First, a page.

The amount of work that has gone into making all the information displays and exhibit rooms shows real passion for the marine environment here in Kaikoura. One of the special attractions is the glow in the dark canyon room where visitors can experience what life lurks under the waters here and hear the sounds of sperm whales clicking. In February 2013, a giant squid washed up on the South Bay and brought to the aquarium and dissected on NZ National Television. It was kept here for a while on display in 'The Giant Squid Room' but it ended up costing too much to preserve and was sent to the University of Otago school of Marine Studies.




Artwork of Maui pulling up the North Island from his waka i.e. The South Island. I helped do the finishing touches to the piece as the original artist abandoned it.


Tui, the aquarium doggie! she liked to come to the beach to hunt for seaweed and amphipods


Everyday the aquarium casts out a fish trap off the wharf to catch any food for the animals and if any specimens of interest our caught to exhibit to the public.

Of course, as with a wildlife park, the animals need to be fed, but not everyday so there's a big fridge full of frozen squid and fish to be cut up. You have to be careful not to leave rotting meat in the tanks as it can make the water dirty and make the fish sick.

One of my jobs is to thaw out Squid bait and cut it into different sizes for the animals.

This can be quite messy and smelly but we also needed to go search for seaweed on the beach to feed to the sea urchins and paua - 'the vegetarians' of the aquarium and to replace any rotten seaweed that is contaminating the tanks. Under the fresh seaweed, you'll find amphipods which are like sea lice and crustaceans that the seahorses like to eat - you have to scoop them up quickly before they bury themselves deeper into the beach stones and seive them through a vegetable steamer into a bucket.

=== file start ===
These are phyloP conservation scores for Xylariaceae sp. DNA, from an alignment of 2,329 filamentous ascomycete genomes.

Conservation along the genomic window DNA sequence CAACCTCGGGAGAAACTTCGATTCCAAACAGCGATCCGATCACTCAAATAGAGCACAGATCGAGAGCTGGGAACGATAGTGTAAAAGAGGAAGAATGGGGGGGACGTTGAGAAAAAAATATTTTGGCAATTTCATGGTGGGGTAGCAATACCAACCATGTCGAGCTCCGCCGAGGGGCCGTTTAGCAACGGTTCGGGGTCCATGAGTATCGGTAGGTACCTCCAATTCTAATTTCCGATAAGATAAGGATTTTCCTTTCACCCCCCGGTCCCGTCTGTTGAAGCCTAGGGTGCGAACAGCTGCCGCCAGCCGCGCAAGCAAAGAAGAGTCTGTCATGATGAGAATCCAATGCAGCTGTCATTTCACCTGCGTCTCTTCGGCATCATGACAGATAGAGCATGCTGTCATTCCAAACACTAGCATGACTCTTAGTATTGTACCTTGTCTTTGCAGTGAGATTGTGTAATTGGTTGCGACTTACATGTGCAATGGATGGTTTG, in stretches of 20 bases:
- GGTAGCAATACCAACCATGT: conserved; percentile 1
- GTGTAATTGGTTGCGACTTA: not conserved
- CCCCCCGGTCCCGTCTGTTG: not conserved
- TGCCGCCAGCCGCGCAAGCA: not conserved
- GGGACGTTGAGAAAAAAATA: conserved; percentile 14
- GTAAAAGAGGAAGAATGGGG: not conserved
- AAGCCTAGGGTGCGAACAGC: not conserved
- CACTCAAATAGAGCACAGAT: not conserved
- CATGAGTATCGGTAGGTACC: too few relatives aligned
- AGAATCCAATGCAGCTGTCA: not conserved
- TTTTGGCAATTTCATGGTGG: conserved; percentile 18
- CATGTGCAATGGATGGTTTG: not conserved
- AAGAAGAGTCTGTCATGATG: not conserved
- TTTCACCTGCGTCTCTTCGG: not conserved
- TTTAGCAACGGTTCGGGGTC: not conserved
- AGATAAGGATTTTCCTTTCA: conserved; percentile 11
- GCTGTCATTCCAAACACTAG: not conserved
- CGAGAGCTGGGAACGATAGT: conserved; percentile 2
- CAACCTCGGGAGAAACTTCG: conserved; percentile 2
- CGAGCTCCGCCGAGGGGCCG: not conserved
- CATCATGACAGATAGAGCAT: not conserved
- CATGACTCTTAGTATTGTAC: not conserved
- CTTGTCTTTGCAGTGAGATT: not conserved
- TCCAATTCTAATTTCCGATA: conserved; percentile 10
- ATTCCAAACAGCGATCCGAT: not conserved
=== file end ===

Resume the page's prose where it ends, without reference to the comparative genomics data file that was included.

Pieces of marine treasure, New Zealand Paua shell washed up on the beach front to be used for jewellery making.



Aswell as feeding, there needs to be tank cleaning which can last a whole day, catching the animals, sucking out all the dirty water, wiping the tanks and then pumping clean seawater from the side of the wharf.

Aussie volunteer Bob and I having a go at cleaning the tanks and catching the animals..we were quite a team and had to do a lot of guessing of trial and error of taking care of an aquarium!






Pumping fresh seawater from the wharf edge to refill the tanks. You're meant to do it at high tide but sometimes it can be hard to wait for clear seawater - the aquarium has plans to get a better filtering system so the animals can get even more filtered clean seawater.


The Carpet sharks..They are two female sharks and I think they are pretty cute..they usually bury themselves in sand so there are plans to put sand in the bottom of their tank to simulate their life in the ocean. Sometimes they are called 'Dog Fish' as when they feel threatened then inhale to make themselves bloated and exhale with a sound like a barking dog. They are pretty docile sharks that spend alot of time, bumping noses and chilling on the bottom of their tank. Sharks in general have sandpaper texture to their skin with tiny pimples covering the surface - water currents naturally form around these pimples and prevents water resistance when the shark is swimming which explains why they can speed through the water like they do. Nature hey....


The two ladies....


Scorpion Fish, you can't touch these fellas as they have spikes with venomous mucus on them, so they live up to their namesake